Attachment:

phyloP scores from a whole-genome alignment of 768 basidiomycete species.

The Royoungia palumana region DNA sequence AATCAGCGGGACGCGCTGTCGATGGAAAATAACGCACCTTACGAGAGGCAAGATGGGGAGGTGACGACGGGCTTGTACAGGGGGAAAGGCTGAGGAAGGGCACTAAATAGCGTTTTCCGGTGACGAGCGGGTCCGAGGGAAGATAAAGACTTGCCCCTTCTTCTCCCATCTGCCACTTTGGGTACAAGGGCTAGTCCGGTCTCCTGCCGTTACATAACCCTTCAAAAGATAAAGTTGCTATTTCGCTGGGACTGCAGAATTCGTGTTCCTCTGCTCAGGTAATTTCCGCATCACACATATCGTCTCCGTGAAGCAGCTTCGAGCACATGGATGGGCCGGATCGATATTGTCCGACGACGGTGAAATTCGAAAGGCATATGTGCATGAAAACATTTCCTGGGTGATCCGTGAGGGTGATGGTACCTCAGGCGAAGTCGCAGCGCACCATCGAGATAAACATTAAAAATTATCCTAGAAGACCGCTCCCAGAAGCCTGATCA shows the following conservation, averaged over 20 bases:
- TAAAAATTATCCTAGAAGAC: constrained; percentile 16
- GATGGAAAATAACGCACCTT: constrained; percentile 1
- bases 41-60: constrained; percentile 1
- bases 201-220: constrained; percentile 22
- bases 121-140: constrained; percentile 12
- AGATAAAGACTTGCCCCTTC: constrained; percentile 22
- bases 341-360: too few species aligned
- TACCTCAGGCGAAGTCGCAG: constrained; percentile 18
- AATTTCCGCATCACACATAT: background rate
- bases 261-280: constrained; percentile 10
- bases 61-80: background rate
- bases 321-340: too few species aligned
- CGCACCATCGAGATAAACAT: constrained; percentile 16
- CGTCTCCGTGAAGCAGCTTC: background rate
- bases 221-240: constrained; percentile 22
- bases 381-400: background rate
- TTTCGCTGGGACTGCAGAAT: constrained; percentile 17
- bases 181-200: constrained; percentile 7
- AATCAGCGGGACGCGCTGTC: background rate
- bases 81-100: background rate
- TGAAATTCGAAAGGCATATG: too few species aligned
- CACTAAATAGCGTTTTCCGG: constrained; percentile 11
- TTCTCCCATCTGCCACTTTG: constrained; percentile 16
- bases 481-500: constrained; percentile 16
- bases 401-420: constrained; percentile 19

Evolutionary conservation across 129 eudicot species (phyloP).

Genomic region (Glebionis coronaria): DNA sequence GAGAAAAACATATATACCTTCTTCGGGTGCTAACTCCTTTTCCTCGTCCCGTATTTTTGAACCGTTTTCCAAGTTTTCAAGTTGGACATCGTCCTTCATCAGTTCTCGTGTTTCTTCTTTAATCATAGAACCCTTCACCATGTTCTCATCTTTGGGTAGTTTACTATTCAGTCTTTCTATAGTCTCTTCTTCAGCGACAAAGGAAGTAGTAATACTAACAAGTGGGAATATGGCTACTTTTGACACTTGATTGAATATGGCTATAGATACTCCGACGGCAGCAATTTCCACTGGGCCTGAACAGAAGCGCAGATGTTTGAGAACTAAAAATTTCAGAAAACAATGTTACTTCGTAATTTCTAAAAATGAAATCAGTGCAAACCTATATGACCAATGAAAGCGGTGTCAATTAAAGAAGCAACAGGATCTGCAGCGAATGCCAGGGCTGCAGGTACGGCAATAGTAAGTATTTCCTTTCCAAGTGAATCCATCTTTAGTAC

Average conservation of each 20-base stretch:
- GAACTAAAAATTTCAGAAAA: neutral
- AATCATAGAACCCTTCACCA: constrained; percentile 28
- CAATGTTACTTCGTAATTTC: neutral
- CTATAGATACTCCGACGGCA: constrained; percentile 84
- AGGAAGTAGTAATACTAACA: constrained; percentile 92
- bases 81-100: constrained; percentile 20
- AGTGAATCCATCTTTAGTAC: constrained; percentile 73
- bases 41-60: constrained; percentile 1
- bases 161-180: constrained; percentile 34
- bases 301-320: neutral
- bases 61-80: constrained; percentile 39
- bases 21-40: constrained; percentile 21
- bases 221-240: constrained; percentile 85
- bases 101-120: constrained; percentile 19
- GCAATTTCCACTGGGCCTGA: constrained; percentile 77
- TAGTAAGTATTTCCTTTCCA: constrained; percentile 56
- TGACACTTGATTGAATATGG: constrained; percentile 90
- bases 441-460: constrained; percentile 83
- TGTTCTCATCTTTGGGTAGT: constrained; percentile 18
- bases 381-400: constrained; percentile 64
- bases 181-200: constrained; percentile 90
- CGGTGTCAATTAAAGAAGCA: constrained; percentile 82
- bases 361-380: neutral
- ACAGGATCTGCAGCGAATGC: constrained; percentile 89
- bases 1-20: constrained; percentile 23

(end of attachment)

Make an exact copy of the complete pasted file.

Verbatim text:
phyloP scores from a whole-genome alignment of 768 basidiomycete species.

The Royoungia palumana region DNA sequence AATCAGCGGGACGCGCTGTCGATGGAAAATAACGCACCTTACGAGAGGCAAGATGGGGAGGTGACGACGGGCTTGTACAGGGGGAAAGGCTGAGGAAGGGCACTAAATAGCGTTTTCCGGTGACGAGCGGGTCCGAGGGAAGATAAAGACTTGCCCCTTCTTCTCCCATCTGCCACTTTGGGTACAAGGGCTAGTCCGGTCTCCTGCCGTTACATAACCCTTCAAAAGATAAAGTTGCTATTTCGCTGGGACTGCAGAATTCGTGTTCCTCTGCTCAGGTAATTTCCGCATCACACATATCGTCTCCGTGAAGCAGCTTCGAGCACATGGATGGGCCGGATCGATATTGTCCGACGACGGTGAAATTCGAAAGGCATATGTGCATGAAAACATTTCCTGGGTGATCCGTGAGGGTGATGGTACCTCAGGCGAAGTCGCAGCGCACCATCGAGATAAACATTAAAAATTATCCTAGAAGACCGCTCCCAGAAGCCTGATCA shows the following conservation, averaged over 20 bases:
- TAAAAATTATCCTAGAAGAC: constrained; percentile 16
- GATGGAAAATAACGCACCTT: constrained; percentile 1
- bases 41-60: constrained; percentile 1
- bases 201-220: constrained; percentile 22
- bases 121-140: constrained; percentile 12
- AGATAAAGACTTGCCCCTTC: constrained; percentile 22
- bases 341-360: too few species aligned
- TACCTCAGGCGAAGTCGCAG: constrained; percentile 18
- AATTTCCGCATCACACATAT: background rate
- bases 261-280: constrained; percentile 10
- bases 61-80: background rate
- bases 321-340: too few species aligned
- CGCACCATCGAGATAAACAT: constrained; percentile 16
- CGTCTCCGTGAAGCAGCTTC: background rate
- bases 221-240: constrained; percentile 22
- bases 381-400: background rate
- TTTCGCTGGGACTGCAGAAT: constrained; percentile 17
- bases 181-200: constrained; percentile 7
- AATCAGCGGGACGCGCTGTC: background rate
- bases 81-100: background rate
- TGAAATTCGAAAGGCATATG: too few species aligned
- CACTAAATAGCGTTTTCCGG: constrained; percentile 11
- TTCTCCCATCTGCCACTTTG: constrained; percentile 16
- bases 481-500: constrained; percentile 16
- bases 401-420: constrained; percentile 19

Evolutionary conservation across 129 eudicot species (phyloP).

Genomic region (Glebionis coronaria): DNA sequence GAGAAAAACATATATACCTTCTTCGGGTGCTAACTCCTTTTCCTCGTCCCGTATTTTTGAACCGTTTTCCAAGTTTTCAAGTTGGACATCGTCCTTCATCAGTTCTCGTGTTTCTTCTTTAATCATAGAACCCTTCACCATGTTCTCATCTTTGGGTAGTTTACTATTCAGTCTTTCTATAGTCTCTTCTTCAGCGACAAAGGAAGTAGTAATACTAACAAGTGGGAATATGGCTACTTTTGACACTTGATTGAATATGGCTATAGATACTCCGACGGCAGCAATTTCCACTGGGCCTGAACAGAAGCGCAGATGTTTGAGAACTAAAAATTTCAGAAAACAATGTTACTTCGTAATTTCTAAAAATGAAATCAGTGCAAACCTATATGACCAATGAAAGCGGTGTCAATTAAAGAAGCAACAGGATCTGCAGCGAATGCCAGGGCTGCAGGTACGGCAATAGTAAGTATTTCCTTTCCAAGTGAATCCATCTTTAGTAC

Average conservation of each 20-base stretch:
- GAACTAAAAATTTCAGAAAA: neutral
- AATCATAGAACCCTTCACCA: constrained; percentile 28
- CAATGTTACTTCGTAATTTC: neutral
- CTATAGATACTCCGACGGCA: constrained; percentile 84
- AGGAAGTAGTAATACTAACA: constrained; percentile 92
- bases 81-100: constrained; percentile 20
- AGTGAATCCATCTTTAGTAC: constrained; percentile 73
- bases 41-60: constrained; percentile 1
- bases 161-180: constrained; percentile 34
- bases 301-320: neutral
- bases 61-80: constrained; percentile 39
- bases 21-40: constrained; percentile 21
- bases 221-240: constrained; percentile 85
- bases 101-120: constrained; percentile 19
- GCAATTTCCACTGGGCCTGA: constrained; percentile 77
- TAGTAAGTATTTCCTTTCCA: constrained; percentile 56
- TGACACTTGATTGAATATGG: constrained; percentile 90
- bases 441-460: constrained; percentile 83
- TGTTCTCATCTTTGGGTAGT: constrained; percentile 18
- bases 381-400: constrained; percentile 64
- bases 181-200: constrained; percentile 90
- CGGTGTCAATTAAAGAAGCA: constrained; percentile 82
- bases 361-380: neutral
- ACAGGATCTGCAGCGAATGC: constrained; percentile 89
- bases 1-20: constrained; percentile 23